OOIDA member James Morris sends out a RAZZBERRY to the Illinois Department of Transportation. James and his wife were driving through the state recently and had just done a post-trip inspection on their rig.
A short time later, they were stopped for a DOT inspection. The officer found nothing wrong with their tractor or trailer, except for one minor thing – a clip holding a metal placard on the front of the trailer was slightly bent on one corner.
It was such a minor thing, James said the officer couldn’t even find a violation code in order to write it up, but the officer did it anyway. You have to wonder if federal and state inspectors will be as thorough if and when trucks come into the U.S. from Mexico.
A truckload of ROSES to the quick thinking Georgia State Patrol troopers who saved the life of truck driver Carl Warner back in March. Warner, a 53-year-old from Delaware, OH, had a heart attack while driving his rig near Perry, GA, causing his truck to slam into a guardrail.
Troopers, on their way back from training, came across his truck, pulled him out and performed CPR, saving Warner’s life. It’s too bad there aren’t guardian angels like that on every highway.
Cheryl Oakley, wife of OOIDA member James Oakley of Edmond, OK, sends out a king-sized load of RAZZBERRIES to a retail chain we won’t mention here – because we don’t want to get sued. Let’s just say that James will be up against a wall before he goes to this mart again.
James doesn’t like the loading practices of this retailer, and we can’t blame him. He says they make you wait in line for hours before you can unload, then mark you as late when you’ve missed your appointment time because you had to wait in line.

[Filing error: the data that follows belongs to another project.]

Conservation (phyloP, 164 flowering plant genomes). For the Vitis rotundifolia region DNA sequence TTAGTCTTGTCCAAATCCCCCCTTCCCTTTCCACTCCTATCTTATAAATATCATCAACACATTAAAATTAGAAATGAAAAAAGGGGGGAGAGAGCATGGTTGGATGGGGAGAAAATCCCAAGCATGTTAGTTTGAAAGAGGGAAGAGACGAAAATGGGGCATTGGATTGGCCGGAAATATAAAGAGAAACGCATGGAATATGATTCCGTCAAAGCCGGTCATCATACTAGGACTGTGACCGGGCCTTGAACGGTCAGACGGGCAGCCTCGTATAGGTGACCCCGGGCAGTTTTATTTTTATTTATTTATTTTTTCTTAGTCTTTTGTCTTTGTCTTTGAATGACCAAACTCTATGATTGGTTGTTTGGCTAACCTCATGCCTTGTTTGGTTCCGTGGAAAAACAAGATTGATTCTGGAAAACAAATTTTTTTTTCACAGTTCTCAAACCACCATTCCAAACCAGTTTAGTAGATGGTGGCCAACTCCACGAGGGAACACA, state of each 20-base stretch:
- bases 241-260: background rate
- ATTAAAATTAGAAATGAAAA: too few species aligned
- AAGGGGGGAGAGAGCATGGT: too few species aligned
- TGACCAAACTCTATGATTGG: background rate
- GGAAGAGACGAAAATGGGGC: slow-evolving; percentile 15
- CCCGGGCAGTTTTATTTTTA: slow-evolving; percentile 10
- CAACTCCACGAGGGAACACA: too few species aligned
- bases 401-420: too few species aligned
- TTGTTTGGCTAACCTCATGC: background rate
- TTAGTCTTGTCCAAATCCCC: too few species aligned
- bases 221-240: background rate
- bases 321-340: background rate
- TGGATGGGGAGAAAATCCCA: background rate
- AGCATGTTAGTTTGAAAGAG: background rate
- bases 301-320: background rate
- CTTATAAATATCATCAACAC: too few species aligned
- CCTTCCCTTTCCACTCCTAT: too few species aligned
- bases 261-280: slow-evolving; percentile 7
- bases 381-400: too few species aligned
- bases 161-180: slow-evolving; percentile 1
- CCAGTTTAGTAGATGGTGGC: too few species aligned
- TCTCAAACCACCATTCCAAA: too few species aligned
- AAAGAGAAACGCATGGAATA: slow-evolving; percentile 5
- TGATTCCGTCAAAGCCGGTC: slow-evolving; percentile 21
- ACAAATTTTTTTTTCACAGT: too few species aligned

On top of that, you have to pay a lumping fee and wait until the employees feel like giving you your paperwork before you can leave.
Hmm. That gives us an idea for a new slogan for this chain, or one like it: Always a pain. Always.
Richard Seese, a Land Line Magazine reader from Toronto, SD, sends a long overdue ROSE to the police department of Watertown, SD. Back in 2004 – he said it was long overdue – Richard was delivering there in the middle of the night, but thanks to bad directions, he ended up in front of the local police department.
Well, the officers weren’t expecting a load, so they started contacting city offices at 2 a.m. to see if anyone there was expecting one. No luck. Then they proceeded to call every factory in town until they found the one that had ordered the load.
Not only did they work the phones, but they gave Richard a police escort to the loading dock.
Richard said he still tells that story today, and most drivers can’t believe that a police department like that still exists. It’s good to know there is one still out there.
A big load of RAZZBERRIES goes to the Ohio town of South Vienna.
The town has some pretty strict parking regulations for trucks. In fact, trucks are not allowed to park anywhere in the town, with the exception of emergency breakdowns and pickup or delivery.
Trouble is, those exceptions, which aren’t posted anywhere, are limited to just one hour.
When was the last time you were able to actually make a pickup or delivery – or get someone out to fix your broken down tractor – in an hour or less?
Maybe they should try getting everything they need delivered by horse-drawn wagons for a while and see how they like that.
A hand-drawn ROSE goes to cartoonist Brian Basset. Basset draws the comic strip “Adam.” A recent Sunday edition featured Adam driving behind a truck with one of those “How’s my driving?” stickers on the back.
Adam calls to complain and gets this message: “Hi, if you dialed this number and reached this recording, you A) had to have driven dangerously close to the back of my truck; and B) are on a cell phone, which is distracting and unsafe. So are you really sure you want to discuss my driving habits?”
The final panel of the strip shows Adam driving with plenty of room between his vehicle and the truck. It’s good to see someone in the media recognizes that it isn’t always the trucker’s fault.
“Roses and Razzberries” is written by Terry Scruton, senior correspondent for “Land Line Now” on XM Satellite Radio. He may be reached at firstname.lastname@example.org.